How to Play Pop Tunes by Ear

It’s autumn and football season is in full gear in Ohio.  Ever since The Ohio State University Marching Band started playing the 1965 #1 hit, "Hang on Sloopy" by The McCoys (an Ohio based band), it’s been synonymous with OSU football.  It's hard to explain to those who live outside our glorious state why Buckeyes get goose bumps, tears, and feelings akin to patriotism or religious fervor. Suffice it to say that fans go berserk whenever the band pulls it out and no game day is complete without it.

Hang on Sloopy.jpg

This song has become such a regional phenomenon that in 1985, the General Assembly voted to adapt it as the official rock song of the state of Ohio.  Now that it is practically illegal NOT to play this tune around here, most of the local middle and high school bands also include it in their ritualized football repertory.

So, when I came across a clarinet part of the popular Ohio tune fluttering in the wind under the stadium seats, I naturally snatched it up, took it home and stuck it on my studio wall.  Since students often comment on it (some regard it as a sacred object), I decided to use it to teach a couple of them how to play a pop song by ear.

Here's a run-through by a student who came to piano after learning Suzuki violin and enjoys playing by ear.  While still in progress (have to work on the left dropped wrist for one), it demonstrates his understanding of the process of learning a pop song by ear.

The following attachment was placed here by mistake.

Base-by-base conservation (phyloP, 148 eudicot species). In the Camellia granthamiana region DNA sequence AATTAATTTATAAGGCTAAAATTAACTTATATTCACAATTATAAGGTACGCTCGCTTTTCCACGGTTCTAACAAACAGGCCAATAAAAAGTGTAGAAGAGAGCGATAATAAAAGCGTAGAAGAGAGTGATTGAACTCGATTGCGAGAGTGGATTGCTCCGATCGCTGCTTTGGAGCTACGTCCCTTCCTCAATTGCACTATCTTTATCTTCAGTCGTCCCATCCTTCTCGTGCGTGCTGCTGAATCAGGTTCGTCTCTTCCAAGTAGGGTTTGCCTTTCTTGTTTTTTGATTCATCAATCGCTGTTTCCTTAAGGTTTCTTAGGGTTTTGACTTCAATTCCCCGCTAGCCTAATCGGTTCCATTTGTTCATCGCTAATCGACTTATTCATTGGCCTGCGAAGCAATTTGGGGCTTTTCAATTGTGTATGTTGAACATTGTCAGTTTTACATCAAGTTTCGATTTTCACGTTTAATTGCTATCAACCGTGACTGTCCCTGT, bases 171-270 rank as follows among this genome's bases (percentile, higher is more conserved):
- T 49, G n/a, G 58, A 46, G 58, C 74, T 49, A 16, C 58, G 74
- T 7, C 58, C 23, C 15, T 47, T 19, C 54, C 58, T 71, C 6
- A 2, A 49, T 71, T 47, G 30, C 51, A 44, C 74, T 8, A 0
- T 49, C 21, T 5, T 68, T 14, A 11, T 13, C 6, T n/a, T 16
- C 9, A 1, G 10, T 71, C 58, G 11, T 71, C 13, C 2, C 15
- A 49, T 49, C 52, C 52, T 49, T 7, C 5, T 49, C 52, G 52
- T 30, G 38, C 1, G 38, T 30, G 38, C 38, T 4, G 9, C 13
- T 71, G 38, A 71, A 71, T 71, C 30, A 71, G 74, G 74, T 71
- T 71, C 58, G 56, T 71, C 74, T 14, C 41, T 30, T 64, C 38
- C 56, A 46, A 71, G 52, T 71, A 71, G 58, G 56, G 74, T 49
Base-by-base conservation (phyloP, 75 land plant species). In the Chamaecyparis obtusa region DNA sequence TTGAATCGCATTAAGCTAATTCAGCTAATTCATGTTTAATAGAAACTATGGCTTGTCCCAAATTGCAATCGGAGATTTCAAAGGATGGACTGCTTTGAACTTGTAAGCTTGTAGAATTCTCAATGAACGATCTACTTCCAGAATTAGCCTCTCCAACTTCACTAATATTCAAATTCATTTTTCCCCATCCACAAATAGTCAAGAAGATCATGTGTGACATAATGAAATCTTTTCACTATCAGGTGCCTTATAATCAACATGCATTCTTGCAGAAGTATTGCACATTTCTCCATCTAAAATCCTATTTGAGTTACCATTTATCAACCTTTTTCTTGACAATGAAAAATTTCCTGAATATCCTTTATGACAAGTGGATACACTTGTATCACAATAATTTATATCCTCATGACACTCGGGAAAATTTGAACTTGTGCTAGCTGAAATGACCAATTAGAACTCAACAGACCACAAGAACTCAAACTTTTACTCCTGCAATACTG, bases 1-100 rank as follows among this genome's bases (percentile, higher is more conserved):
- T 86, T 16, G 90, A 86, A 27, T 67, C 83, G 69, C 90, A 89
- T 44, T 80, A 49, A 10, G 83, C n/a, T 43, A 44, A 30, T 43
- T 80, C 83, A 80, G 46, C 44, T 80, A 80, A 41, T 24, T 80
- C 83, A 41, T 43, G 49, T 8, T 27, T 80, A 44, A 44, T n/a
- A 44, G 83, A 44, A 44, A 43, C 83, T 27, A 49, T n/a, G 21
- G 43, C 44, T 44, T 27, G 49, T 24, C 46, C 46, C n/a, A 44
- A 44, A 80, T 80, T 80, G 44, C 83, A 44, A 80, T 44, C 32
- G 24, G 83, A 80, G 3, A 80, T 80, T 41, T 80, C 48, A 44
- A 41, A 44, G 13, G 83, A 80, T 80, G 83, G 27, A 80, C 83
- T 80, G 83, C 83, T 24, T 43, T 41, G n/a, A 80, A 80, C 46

How we did it:

  1. Identify the bass line – First, we listened to the above online video rendition. Since the clarinet is a Bb instrument, we transposed what we heard to match the revered part on my wall.

  2. Identify the chords – Since the bass lines in pop tunes almost always stem from root position chords, it was easy to confirm that like many songs in the 60’s, the three primary (I, IV, and V) chords as the basis for this tune.

  3. Put them together – Playing the bass line and mid-range chords together in both hands enabled him to get the famed groove going for the intro.

  4. Work out the melody – At first, he had to drop the chords, playing just the melody and the bass line. To add the harmony back in, I explained how to “hang” chords down off of melody notes using right hand inversions.

  5. Fill in the melodic gaps – Lastly, I showed him how to take advantage of pauses in the melody to grab a few chords from the basic groove between phrases.

My formula for learning or teaching pop tunes by ear is:
Work from the bottom up: Bass line>chords>melody.  Then fill it out wherever you can.

Until next time, enjoy your creative music-making journey,


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Play by earBradley Sowash